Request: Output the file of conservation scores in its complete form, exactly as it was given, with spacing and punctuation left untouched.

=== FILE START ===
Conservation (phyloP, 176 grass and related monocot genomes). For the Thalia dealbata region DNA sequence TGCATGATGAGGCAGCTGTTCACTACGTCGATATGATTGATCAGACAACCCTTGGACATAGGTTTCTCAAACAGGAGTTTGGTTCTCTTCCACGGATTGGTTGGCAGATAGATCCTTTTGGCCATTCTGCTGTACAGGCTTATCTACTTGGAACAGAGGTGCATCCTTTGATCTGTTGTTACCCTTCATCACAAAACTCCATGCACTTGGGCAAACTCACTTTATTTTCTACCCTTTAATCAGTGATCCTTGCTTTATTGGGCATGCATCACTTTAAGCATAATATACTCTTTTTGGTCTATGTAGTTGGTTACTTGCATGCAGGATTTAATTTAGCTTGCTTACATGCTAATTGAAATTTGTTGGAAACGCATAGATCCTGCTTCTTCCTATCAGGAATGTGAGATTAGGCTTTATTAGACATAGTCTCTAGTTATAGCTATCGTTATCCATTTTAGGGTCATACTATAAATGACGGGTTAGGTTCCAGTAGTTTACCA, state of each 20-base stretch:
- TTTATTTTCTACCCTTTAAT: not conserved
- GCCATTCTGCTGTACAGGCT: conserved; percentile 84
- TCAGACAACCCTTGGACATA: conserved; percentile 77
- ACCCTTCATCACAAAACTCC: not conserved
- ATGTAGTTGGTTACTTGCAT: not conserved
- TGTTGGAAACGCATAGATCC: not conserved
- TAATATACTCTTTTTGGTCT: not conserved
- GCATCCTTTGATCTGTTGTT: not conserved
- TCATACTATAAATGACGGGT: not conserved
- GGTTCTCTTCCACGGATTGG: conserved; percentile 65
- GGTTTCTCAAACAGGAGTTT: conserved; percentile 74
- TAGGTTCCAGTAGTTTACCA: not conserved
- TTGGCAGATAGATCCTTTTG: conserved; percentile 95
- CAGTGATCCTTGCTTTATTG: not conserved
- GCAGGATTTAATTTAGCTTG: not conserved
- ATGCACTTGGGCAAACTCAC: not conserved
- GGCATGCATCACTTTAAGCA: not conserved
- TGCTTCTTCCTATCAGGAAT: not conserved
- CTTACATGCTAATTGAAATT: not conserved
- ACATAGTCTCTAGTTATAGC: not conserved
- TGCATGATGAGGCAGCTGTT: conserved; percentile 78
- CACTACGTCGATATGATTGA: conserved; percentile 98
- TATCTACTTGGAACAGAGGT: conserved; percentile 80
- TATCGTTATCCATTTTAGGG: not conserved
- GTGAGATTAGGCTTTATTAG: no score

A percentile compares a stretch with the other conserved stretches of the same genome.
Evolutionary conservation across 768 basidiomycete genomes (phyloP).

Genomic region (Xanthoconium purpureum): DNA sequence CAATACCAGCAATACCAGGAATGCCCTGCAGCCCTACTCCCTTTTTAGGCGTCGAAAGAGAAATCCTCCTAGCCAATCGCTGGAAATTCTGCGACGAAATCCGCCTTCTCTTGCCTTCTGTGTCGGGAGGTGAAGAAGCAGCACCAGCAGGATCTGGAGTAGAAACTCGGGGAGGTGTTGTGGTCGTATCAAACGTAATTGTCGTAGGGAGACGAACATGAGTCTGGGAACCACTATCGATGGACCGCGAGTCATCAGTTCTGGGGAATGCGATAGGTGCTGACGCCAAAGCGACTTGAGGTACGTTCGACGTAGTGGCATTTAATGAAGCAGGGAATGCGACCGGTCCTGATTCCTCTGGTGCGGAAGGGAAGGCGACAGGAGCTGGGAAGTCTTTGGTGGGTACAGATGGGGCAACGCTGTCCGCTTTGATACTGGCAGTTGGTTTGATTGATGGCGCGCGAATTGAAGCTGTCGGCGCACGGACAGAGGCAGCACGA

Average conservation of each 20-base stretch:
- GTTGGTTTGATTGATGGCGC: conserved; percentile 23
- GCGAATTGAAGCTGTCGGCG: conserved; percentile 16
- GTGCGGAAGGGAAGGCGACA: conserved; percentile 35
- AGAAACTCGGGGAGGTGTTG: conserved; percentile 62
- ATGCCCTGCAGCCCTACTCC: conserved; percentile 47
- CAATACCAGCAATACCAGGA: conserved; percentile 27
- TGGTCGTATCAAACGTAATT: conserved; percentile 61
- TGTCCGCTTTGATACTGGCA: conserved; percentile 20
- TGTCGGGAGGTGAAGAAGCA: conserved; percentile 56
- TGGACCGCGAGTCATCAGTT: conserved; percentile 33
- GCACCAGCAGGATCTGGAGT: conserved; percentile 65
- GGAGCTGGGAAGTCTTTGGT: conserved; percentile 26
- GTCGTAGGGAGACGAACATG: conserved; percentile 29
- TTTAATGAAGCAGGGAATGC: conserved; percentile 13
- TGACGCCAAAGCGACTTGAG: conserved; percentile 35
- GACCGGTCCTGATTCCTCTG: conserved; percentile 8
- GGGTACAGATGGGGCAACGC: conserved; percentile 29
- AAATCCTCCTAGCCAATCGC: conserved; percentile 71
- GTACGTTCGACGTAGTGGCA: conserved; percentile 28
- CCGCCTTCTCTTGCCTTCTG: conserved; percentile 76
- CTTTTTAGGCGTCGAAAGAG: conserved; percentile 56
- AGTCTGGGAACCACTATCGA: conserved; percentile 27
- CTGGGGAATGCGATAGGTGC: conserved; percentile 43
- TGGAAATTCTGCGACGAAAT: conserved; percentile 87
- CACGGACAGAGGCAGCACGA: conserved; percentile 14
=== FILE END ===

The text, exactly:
Conservation (phyloP, 176 grass and related monocot genomes). For the Thalia dealbata region DNA sequence TGCATGATGAGGCAGCTGTTCACTACGTCGATATGATTGATCAGACAACCCTTGGACATAGGTTTCTCAAACAGGAGTTTGGTTCTCTTCCACGGATTGGTTGGCAGATAGATCCTTTTGGCCATTCTGCTGTACAGGCTTATCTACTTGGAACAGAGGTGCATCCTTTGATCTGTTGTTACCCTTCATCACAAAACTCCATGCACTTGGGCAAACTCACTTTATTTTCTACCCTTTAATCAGTGATCCTTGCTTTATTGGGCATGCATCACTTTAAGCATAATATACTCTTTTTGGTCTATGTAGTTGGTTACTTGCATGCAGGATTTAATTTAGCTTGCTTACATGCTAATTGAAATTTGTTGGAAACGCATAGATCCTGCTTCTTCCTATCAGGAATGTGAGATTAGGCTTTATTAGACATAGTCTCTAGTTATAGCTATCGTTATCCATTTTAGGGTCATACTATAAATGACGGGTTAGGTTCCAGTAGTTTACCA, state of each 20-base stretch:
- TTTATTTTCTACCCTTTAAT: not conserved
- GCCATTCTGCTGTACAGGCT: conserved; percentile 84
- TCAGACAACCCTTGGACATA: conserved; percentile 77
- ACCCTTCATCACAAAACTCC: not conserved
- ATGTAGTTGGTTACTTGCAT: not conserved
- TGTTGGAAACGCATAGATCC: not conserved
- TAATATACTCTTTTTGGTCT: not conserved
- GCATCCTTTGATCTGTTGTT: not conserved
- TCATACTATAAATGACGGGT: not conserved
- GGTTCTCTTCCACGGATTGG: conserved; percentile 65
- GGTTTCTCAAACAGGAGTTT: conserved; percentile 74
- TAGGTTCCAGTAGTTTACCA: not conserved
- TTGGCAGATAGATCCTTTTG: conserved; percentile 95
- CAGTGATCCTTGCTTTATTG: not conserved
- GCAGGATTTAATTTAGCTTG: not conserved
- ATGCACTTGGGCAAACTCAC: not conserved
- GGCATGCATCACTTTAAGCA: not conserved
- TGCTTCTTCCTATCAGGAAT: not conserved
- CTTACATGCTAATTGAAATT: not conserved
- ACATAGTCTCTAGTTATAGC: not conserved
- TGCATGATGAGGCAGCTGTT: conserved; percentile 78
- CACTACGTCGATATGATTGA: conserved; percentile 98
- TATCTACTTGGAACAGAGGT: conserved; percentile 80
- TATCGTTATCCATTTTAGGG: not conserved
- GTGAGATTAGGCTTTATTAG: no score

A percentile compares a stretch with the other conserved stretches of the same genome.
Evolutionary conservation across 768 basidiomycete genomes (phyloP).

Genomic region (Xanthoconium purpureum): DNA sequence CAATACCAGCAATACCAGGAATGCCCTGCAGCCCTACTCCCTTTTTAGGCGTCGAAAGAGAAATCCTCCTAGCCAATCGCTGGAAATTCTGCGACGAAATCCGCCTTCTCTTGCCTTCTGTGTCGGGAGGTGAAGAAGCAGCACCAGCAGGATCTGGAGTAGAAACTCGGGGAGGTGTTGTGGTCGTATCAAACGTAATTGTCGTAGGGAGACGAACATGAGTCTGGGAACCACTATCGATGGACCGCGAGTCATCAGTTCTGGGGAATGCGATAGGTGCTGACGCCAAAGCGACTTGAGGTACGTTCGACGTAGTGGCATTTAATGAAGCAGGGAATGCGACCGGTCCTGATTCCTCTGGTGCGGAAGGGAAGGCGACAGGAGCTGGGAAGTCTTTGGTGGGTACAGATGGGGCAACGCTGTCCGCTTTGATACTGGCAGTTGGTTTGATTGATGGCGCGCGAATTGAAGCTGTCGGCGCACGGACAGAGGCAGCACGA

Average conservation of each 20-base stretch:
- GTTGGTTTGATTGATGGCGC: conserved; percentile 23
- GCGAATTGAAGCTGTCGGCG: conserved; percentile 16
- GTGCGGAAGGGAAGGCGACA: conserved; percentile 35
- AGAAACTCGGGGAGGTGTTG: conserved; percentile 62
- ATGCCCTGCAGCCCTACTCC: conserved; percentile 47
- CAATACCAGCAATACCAGGA: conserved; percentile 27
- TGGTCGTATCAAACGTAATT: conserved; percentile 61
- TGTCCGCTTTGATACTGGCA: conserved; percentile 20
- TGTCGGGAGGTGAAGAAGCA: conserved; percentile 56
- TGGACCGCGAGTCATCAGTT: conserved; percentile 33
- GCACCAGCAGGATCTGGAGT: conserved; percentile 65
- GGAGCTGGGAAGTCTTTGGT: conserved; percentile 26
- GTCGTAGGGAGACGAACATG: conserved; percentile 29
- TTTAATGAAGCAGGGAATGC: conserved; percentile 13
- TGACGCCAAAGCGACTTGAG: conserved; percentile 35
- GACCGGTCCTGATTCCTCTG: conserved; percentile 8
- GGGTACAGATGGGGCAACGC: conserved; percentile 29
- AAATCCTCCTAGCCAATCGC: conserved; percentile 71
- GTACGTTCGACGTAGTGGCA: conserved; percentile 28
- CCGCCTTCTCTTGCCTTCTG: conserved; percentile 76
- CTTTTTAGGCGTCGAAAGAG: conserved; percentile 56
- AGTCTGGGAACCACTATCGA: conserved; percentile 27
- CTGGGGAATGCGATAGGTGC: conserved; percentile 43
- TGGAAATTCTGCGACGAAAT: conserved; percentile 87
- CACGGACAGAGGCAGCACGA: conserved; percentile 14